Even Paul did not always have a direct revelation from the Lord as to what to do, and he sometimes had to make his own decisions without any specific directive from the Lord. We see examples of this in Acts 15:36-38 (Paul determined to go on a missionary journey but thought it not good to take Mark with him - there was no revelation from the Lord to settle the dispute between Paul and Barnabas on this issue); Acts 20:16 (he made travel plans to go to Jerusalem); Romans 1:13 (Paul decided to go to Rome but was hindered from actually making the trip); and 1 Corinthians 16:6, 12 (Paul decided to go to Corinth, he asked Apollos to go there also, Apollos said he did not feel like going, and Paul accepted Apollos' decision to not go to Corinth at that time - evidently there was no divine directive at that point commanding Apollos to go).

Paul and Apollos made their own decisions concerning their personal ministries in 1 Corinthians 16 and at other times, and we have the same liberty and responsibility. We must avoid the trap of thinking that we cannot make any move until God has personally given to us a new revelation that we are to go to a certain place or carry out a certain specific ministry. God is no longer revealing such narrow directives and giving out revelations as he did in New Testament times, and He did not always do so even in New Testament times.

Some people are paralyzed with the fear of making the "wrong" decision, with regard to who to marry, what school to attend, where to live, whether to accept a job in a different town that may require a switch to a different church. Some pastors will take advantage of this uncertainty in the decision-making process, and will step in and make those decisions on behalf of their members. This is a violation of the scriptural principle of Christian liberty. We find many examples of liberty in the Word of God. In 1 Corinthians 7:39, widows are given liberty to marry whom they will - no need for a direct revelation from the Lord or the permission of the pastor or church. Matthew 19:12 gives single Christians the liberty to remain single (making themselves eunuchs for the kingdom of heaven's sake) but this is a decision that singles must make for themselves - no one can make it for them.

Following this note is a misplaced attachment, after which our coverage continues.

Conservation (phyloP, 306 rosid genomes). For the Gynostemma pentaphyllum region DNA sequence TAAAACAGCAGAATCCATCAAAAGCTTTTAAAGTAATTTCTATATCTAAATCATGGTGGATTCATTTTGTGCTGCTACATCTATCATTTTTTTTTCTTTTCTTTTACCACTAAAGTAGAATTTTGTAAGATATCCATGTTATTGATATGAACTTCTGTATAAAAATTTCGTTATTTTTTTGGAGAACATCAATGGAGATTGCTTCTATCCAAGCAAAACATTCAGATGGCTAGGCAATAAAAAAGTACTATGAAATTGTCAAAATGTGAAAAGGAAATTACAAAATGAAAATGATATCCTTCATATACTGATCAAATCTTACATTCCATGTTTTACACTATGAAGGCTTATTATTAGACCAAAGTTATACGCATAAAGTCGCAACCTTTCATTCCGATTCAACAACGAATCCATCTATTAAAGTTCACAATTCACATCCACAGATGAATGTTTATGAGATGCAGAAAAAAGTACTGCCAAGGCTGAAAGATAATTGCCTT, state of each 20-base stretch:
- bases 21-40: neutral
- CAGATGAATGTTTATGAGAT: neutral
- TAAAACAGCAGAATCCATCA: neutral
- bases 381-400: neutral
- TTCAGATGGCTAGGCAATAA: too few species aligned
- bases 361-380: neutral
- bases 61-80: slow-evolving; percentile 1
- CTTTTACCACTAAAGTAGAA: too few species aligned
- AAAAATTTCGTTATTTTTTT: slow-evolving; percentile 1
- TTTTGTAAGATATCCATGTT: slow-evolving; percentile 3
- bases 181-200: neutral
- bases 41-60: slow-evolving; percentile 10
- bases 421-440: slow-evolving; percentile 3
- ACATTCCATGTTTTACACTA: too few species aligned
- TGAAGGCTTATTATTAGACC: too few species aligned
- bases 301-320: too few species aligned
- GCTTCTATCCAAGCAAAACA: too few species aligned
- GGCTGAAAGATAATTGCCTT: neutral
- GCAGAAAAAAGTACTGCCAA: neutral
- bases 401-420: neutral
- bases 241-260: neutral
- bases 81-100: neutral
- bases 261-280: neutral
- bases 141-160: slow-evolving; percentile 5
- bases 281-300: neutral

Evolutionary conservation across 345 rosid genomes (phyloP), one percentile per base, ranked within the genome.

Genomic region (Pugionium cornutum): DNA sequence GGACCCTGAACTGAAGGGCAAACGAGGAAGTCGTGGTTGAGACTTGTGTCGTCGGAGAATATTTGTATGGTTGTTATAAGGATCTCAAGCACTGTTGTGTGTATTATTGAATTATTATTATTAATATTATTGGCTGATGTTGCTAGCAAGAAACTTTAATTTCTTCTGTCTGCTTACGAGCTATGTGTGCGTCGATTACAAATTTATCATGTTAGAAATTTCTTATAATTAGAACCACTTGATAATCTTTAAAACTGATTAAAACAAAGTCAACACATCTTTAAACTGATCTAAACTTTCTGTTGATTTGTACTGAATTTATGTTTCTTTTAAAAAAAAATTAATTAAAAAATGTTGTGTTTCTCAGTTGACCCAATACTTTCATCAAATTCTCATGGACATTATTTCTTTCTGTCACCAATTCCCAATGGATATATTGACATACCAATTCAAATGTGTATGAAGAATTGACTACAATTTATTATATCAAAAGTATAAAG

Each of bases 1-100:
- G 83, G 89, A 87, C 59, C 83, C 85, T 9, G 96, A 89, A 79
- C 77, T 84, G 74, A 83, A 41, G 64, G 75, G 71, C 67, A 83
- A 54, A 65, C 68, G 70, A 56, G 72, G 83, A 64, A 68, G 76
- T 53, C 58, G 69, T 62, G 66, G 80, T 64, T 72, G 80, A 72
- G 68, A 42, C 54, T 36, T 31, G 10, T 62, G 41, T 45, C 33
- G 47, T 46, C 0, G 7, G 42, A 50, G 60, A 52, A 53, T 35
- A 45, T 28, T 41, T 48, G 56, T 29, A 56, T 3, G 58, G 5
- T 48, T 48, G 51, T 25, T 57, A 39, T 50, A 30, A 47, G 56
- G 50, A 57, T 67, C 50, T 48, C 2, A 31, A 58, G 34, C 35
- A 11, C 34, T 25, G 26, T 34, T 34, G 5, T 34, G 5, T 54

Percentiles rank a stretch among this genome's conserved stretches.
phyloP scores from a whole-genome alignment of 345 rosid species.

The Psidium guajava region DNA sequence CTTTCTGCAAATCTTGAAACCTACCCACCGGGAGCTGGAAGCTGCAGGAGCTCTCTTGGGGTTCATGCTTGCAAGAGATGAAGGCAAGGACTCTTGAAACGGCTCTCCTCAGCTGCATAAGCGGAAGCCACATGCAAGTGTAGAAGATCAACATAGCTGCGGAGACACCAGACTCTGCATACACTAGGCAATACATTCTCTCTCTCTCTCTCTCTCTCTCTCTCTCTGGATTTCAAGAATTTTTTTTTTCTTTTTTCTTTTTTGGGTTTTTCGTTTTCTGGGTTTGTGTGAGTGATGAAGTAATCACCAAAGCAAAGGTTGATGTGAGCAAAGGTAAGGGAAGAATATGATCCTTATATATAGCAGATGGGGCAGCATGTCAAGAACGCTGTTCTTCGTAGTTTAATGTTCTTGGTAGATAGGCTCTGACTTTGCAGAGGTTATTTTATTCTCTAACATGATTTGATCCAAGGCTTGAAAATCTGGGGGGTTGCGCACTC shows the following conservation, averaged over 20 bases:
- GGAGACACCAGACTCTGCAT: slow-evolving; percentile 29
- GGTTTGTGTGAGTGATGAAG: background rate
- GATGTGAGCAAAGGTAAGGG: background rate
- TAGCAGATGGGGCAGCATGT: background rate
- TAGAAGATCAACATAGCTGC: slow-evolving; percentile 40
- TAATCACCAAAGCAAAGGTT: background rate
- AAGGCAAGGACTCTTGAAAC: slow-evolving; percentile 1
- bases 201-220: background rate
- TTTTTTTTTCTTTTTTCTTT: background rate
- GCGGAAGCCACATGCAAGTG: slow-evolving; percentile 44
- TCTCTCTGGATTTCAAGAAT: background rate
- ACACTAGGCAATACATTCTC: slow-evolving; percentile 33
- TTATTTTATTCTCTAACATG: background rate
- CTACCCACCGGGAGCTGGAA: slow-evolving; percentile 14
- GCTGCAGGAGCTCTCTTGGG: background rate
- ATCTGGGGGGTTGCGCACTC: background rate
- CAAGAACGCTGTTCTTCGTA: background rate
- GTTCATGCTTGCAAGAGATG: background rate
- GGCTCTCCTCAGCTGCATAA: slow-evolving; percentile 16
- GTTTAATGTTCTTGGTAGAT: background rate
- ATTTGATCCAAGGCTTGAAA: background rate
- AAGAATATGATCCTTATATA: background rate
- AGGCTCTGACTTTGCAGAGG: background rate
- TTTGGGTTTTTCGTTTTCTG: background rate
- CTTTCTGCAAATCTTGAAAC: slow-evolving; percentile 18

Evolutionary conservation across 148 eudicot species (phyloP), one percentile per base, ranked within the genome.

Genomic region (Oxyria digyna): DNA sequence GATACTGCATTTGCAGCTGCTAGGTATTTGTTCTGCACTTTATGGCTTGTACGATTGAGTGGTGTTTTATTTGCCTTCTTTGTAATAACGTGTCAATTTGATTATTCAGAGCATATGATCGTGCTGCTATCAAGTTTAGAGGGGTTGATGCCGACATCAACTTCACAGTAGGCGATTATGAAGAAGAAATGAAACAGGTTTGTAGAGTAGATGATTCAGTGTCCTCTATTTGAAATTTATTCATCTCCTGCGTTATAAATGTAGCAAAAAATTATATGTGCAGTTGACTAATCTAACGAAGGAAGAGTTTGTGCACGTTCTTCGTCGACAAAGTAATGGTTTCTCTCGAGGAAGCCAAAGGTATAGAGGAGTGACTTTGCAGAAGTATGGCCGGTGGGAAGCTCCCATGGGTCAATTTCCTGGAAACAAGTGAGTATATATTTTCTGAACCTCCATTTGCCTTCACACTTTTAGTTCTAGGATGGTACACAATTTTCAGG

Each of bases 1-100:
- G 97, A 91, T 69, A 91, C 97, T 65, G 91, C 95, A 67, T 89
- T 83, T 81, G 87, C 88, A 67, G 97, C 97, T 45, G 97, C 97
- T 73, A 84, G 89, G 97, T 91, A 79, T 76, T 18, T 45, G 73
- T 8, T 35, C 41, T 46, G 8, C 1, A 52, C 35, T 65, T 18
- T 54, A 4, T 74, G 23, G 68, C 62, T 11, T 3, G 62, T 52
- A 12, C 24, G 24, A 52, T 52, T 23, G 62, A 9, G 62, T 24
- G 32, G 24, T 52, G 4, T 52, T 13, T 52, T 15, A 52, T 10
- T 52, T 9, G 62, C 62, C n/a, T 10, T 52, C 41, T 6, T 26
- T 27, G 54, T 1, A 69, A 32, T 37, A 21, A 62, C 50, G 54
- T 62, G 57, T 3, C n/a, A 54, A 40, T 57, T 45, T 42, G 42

Romans 14 emphasizes the principle of Christian liberty and warns us not to judge each other over the exercise of liberty on such matters as diet and observance of holidays. Paul gave Philemon liberty on the question of whether or not to send Onesimus back to Rome to assist Paul in the ministry, Philemon 14. Ananias and Sapphira had liberty as to how much money to give to the church, Acts 5:4.

The Christian life is meant to be a life of liberty, not slavery. This is one of the great themes of Galatians (see Galatians 5:1). Any time that we find ourselves in a situation where every move we make is being dictated by domineering preachers or laymen, this is an unhealthy situation, totally contrary to what God intends for mature believers.